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Showing posts from May, 2010

Week 22: Death from the Skies!

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Death from the Skies !: the Science Behind the End of the World, by Phil Plait Phil Plait has a really enjoyable writing style and is very good at explaining difficult scientific concepts clearly. In this book, he explores several different possible ways for the world to end, each less probable than the last (or at least, very very far in the future). It's a great book for anyone interested in astronomy; the explanations of the Sun and supernovae are the best I've read. I plan to require my kids to read it as part of logic-stage astronomy.

Week 21: The Graveyard Game and Thomas Sowell

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The Graveyard Game , by Kage Baker I think this is book 4 of the Company series, and it's the first one that really concentrates on the central mystery of just what Dr. Zeus is up to--before this it's been part of the background. Joseph (formerly a resident of Lascaux, more recently a Roman centurion and Spanish Inquisitor) and Lewis, a literary document preserver, set out to find information on what happened to their friend Mendoza. And whatever happened to Budu, who hasn't been seen for about a thousand years? I'm really getting onto this series and am looking forward to the next one. If you are the least bit interested in SF/history, you should read these books. The Housing Boom and Bust , by Thomas Sowell Sowell, an eminent conservative economist, came out with this short book pretty quickly after the housing market bust of 2009. It's his explanation of how we got into this mess and what we need to do to get out of it. It's an interesting--and d

Week 20: The Bottom Billion

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The Bottom Billion: Why the Poorest Countries Are Failing and What Can Be Done About It , by Paul Collier Paul Collier is a professor of economics at Oxford and directs the Center for the Study of African Economies. Here, he addresses the problem of the very poorest countries--the ones we call failing states, that are not becoming wealthier with the rest of the world because they are caught in various traps. There are about a billion people in these countries, so one-sixth of the world population is stuck in dire poverty that is not improving. Collier identifies four major "traps" that keep the bottom billion down: Conflict: usually recurring civil wars Natural resources: if a country has a single valuable resource like oil or diamonds it can work against prosperity Being landlocked with bad neighbors: with no ports, a country needs its neighbors to have good roads and good government in order to export products Bad governance in a small country: corruption! He discusses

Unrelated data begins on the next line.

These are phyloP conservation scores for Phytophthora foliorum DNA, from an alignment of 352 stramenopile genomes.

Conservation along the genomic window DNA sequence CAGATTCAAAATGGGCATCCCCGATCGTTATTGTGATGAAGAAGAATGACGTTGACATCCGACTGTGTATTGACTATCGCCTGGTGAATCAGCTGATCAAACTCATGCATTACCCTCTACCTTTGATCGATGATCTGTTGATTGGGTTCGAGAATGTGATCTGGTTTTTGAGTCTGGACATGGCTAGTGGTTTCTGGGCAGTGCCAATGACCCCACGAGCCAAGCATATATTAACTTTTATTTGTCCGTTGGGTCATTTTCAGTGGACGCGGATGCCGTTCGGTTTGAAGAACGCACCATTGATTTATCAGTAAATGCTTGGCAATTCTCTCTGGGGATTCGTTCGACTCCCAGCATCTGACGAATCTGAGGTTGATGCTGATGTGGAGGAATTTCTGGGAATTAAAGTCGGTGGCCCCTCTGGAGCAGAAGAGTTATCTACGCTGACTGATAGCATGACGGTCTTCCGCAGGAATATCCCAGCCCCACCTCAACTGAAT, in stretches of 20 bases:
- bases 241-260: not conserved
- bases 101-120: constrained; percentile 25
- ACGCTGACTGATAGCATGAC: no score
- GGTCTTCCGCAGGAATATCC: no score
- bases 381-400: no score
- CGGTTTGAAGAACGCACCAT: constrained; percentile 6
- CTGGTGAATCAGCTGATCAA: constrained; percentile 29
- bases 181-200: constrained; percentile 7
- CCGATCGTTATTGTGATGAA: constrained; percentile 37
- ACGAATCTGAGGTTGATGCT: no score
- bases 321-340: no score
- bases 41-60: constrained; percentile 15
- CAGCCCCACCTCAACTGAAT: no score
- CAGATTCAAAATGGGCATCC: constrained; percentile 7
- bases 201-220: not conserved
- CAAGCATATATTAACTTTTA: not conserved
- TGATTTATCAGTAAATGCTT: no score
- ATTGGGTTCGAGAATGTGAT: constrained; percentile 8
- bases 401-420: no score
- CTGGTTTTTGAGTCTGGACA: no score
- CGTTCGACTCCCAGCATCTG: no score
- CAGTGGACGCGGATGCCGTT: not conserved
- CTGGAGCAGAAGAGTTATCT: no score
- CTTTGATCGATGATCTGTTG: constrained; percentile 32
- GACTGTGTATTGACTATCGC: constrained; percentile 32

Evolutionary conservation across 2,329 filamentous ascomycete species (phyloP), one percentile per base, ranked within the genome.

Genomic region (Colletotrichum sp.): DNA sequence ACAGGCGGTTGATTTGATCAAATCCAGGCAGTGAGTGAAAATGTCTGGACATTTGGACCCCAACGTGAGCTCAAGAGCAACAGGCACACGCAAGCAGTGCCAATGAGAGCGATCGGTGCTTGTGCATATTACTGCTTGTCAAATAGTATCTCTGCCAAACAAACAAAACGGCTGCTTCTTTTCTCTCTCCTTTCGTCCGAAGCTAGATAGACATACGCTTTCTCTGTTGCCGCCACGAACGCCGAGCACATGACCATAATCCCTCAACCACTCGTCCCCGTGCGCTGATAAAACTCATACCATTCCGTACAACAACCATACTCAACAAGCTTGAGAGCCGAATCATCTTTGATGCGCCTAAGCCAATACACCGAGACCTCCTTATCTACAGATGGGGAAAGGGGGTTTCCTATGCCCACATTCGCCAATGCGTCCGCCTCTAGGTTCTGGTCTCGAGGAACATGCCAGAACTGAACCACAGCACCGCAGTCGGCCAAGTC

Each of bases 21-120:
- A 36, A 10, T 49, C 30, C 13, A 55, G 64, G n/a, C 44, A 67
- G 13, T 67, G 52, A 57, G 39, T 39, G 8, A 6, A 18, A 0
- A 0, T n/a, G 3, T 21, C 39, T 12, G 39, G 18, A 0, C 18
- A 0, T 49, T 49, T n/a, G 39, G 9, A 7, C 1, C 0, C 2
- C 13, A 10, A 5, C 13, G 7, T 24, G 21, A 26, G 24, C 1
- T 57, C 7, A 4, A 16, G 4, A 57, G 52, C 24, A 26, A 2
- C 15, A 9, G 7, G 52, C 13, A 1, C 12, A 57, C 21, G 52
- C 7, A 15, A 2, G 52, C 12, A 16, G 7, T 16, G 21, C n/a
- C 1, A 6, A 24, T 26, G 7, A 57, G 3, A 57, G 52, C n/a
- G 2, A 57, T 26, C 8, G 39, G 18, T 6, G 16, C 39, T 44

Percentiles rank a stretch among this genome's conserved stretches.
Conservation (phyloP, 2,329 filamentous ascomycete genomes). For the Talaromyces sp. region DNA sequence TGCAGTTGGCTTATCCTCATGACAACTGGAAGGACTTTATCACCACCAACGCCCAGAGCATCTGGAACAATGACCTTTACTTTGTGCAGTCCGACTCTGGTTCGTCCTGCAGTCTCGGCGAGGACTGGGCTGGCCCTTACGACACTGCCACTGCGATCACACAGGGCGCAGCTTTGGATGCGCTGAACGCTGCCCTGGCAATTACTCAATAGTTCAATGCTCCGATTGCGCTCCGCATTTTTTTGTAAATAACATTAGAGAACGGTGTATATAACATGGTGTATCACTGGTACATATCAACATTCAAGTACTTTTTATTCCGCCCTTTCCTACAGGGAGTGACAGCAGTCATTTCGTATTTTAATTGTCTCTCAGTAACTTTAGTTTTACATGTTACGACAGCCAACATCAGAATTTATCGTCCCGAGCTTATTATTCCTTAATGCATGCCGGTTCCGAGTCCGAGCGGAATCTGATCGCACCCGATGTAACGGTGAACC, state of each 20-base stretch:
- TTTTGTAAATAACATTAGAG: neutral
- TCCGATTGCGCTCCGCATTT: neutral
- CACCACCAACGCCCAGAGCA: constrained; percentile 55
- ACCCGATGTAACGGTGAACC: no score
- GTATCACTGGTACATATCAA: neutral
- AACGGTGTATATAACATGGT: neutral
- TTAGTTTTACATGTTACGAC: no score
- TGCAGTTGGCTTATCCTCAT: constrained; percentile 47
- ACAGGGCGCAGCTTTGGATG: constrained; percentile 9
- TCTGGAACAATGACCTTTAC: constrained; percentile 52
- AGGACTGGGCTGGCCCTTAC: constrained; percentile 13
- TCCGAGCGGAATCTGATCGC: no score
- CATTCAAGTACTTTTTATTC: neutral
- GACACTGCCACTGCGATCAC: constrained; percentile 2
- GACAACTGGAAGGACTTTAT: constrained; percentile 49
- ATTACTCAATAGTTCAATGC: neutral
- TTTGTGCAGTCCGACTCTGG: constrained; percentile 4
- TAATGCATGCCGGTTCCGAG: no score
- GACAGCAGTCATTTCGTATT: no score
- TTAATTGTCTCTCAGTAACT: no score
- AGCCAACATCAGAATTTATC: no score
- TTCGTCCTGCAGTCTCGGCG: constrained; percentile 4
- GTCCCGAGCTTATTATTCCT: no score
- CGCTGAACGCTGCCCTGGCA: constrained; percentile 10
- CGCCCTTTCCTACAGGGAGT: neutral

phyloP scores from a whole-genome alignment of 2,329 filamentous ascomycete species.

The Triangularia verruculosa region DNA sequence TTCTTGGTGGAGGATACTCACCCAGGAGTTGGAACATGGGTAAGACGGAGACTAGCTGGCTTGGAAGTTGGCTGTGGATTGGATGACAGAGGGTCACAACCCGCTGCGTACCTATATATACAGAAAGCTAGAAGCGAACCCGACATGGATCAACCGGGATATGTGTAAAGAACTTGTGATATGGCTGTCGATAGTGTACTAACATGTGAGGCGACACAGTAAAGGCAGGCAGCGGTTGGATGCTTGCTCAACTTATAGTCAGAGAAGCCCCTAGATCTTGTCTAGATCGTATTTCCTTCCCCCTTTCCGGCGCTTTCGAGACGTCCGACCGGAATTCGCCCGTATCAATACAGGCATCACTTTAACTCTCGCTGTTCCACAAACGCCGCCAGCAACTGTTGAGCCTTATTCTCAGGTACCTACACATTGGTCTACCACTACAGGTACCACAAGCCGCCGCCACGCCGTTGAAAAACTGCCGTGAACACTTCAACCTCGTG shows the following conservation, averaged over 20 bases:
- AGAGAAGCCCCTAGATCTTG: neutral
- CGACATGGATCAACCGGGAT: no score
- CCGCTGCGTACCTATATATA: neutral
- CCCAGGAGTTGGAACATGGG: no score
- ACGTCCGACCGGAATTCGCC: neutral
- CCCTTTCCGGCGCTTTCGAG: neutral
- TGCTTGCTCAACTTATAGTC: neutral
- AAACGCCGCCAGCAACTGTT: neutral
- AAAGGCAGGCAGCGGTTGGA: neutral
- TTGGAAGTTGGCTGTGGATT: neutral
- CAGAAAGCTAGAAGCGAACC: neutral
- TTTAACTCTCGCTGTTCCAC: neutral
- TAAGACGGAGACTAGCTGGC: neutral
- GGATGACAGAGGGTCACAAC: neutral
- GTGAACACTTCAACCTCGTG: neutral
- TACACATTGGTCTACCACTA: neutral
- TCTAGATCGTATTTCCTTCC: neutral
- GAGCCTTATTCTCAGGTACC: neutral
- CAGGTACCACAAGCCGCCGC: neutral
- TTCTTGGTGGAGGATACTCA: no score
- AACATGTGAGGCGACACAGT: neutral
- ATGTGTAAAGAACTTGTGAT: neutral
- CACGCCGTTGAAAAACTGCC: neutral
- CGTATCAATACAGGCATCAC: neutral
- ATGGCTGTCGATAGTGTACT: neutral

Week 19: One Amazing Thing and Mendoza in Hollywood

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One Amazing Thing , by Chitra Banerjee Divakaruni Divakaruni is my favorite writer of contemporary fiction; I just love her books. (So thanks, Monica, for hooking me on her!) This new novel uses the old form that Boccaccio and Chaucer used of a gathering of different people, each of whom tells a story. Here, the characters are in San Francisco, applying for visas to India, when an earthquake hits and traps them in the basement visa office. In order to bear the difficulties of waiting for rescue, they tell personal stories that explain much of their lives and why they are where they are. It's not a long book, but it's absorbing and well-written. I loved it. Mendoza in Hollywood , by Kage Baker The first Company novel, In the Garden of Iden , told the story of Mendoza, a Spanish girl rescued from the Inquisition's dungeons and sent on her first mission to Mary I's England. In this third installment of the series, Mendoza is again the narrator, now living in

Week 18: Enchanted Glass

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Enchanted Glass , by Diana Wynne Jones Diana Wynne Jones is my all-time favorite writer, so don't expect an unbiased critique of Enchanted Glass from me. Andrew inherits his uncle's house but has no memory of the powerful magic and work that go along with the place. When a frightened boy named Aidan fetches up on his doorstep, they start to help each other figure out what's going on and why the reclusive Mr. Brown seems to think he owns both of them. That summary doesn't do justice to the story. Jones has been working out themes of land magic in a couple of her recent books (The Merlin Conspiracy, The Pinhoe Egg) and this new book continues that train of thought. Of course, I enjoyed Enchanted Glass and of course, I'll be rereading it many times. Nobody compares to Diana Wynne Jones! The Ultimate Career , by Daryl Hoole Way back in the 60's, Daryl Hoole (who is female) wrote The Art of Homemaking for an LDS audience. I've never read it myself, but